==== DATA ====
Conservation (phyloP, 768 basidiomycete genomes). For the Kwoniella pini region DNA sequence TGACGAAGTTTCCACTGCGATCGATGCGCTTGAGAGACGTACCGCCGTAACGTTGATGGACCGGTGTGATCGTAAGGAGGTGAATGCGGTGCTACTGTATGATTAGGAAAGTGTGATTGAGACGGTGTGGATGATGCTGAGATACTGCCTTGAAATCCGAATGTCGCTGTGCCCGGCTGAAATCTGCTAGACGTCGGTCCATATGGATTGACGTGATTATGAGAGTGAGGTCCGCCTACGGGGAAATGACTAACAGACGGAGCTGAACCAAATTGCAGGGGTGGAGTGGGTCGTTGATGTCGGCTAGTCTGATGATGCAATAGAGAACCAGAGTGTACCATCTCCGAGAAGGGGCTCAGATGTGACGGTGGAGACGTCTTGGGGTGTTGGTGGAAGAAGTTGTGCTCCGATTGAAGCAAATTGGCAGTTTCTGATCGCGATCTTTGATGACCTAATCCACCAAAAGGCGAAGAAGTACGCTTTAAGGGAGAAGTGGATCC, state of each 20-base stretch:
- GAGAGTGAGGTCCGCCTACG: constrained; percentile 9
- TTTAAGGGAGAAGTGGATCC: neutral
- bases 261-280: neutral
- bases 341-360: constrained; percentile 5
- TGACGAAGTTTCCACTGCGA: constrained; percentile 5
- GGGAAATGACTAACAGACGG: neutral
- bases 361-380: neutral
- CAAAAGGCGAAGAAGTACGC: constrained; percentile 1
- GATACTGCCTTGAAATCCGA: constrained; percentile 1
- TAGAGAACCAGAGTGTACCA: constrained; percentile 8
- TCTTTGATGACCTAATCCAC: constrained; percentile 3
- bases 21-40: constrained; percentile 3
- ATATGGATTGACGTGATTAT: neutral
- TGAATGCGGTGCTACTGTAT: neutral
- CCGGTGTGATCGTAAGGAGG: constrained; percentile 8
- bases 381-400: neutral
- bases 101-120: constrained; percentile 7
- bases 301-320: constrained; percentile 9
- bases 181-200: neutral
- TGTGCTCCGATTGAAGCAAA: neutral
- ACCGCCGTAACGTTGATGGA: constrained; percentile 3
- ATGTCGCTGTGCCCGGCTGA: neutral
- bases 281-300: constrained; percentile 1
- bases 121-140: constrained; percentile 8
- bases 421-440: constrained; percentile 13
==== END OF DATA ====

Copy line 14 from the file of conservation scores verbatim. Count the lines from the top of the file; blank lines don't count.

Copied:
- ATATGGATTGACGTGATTAT: neutral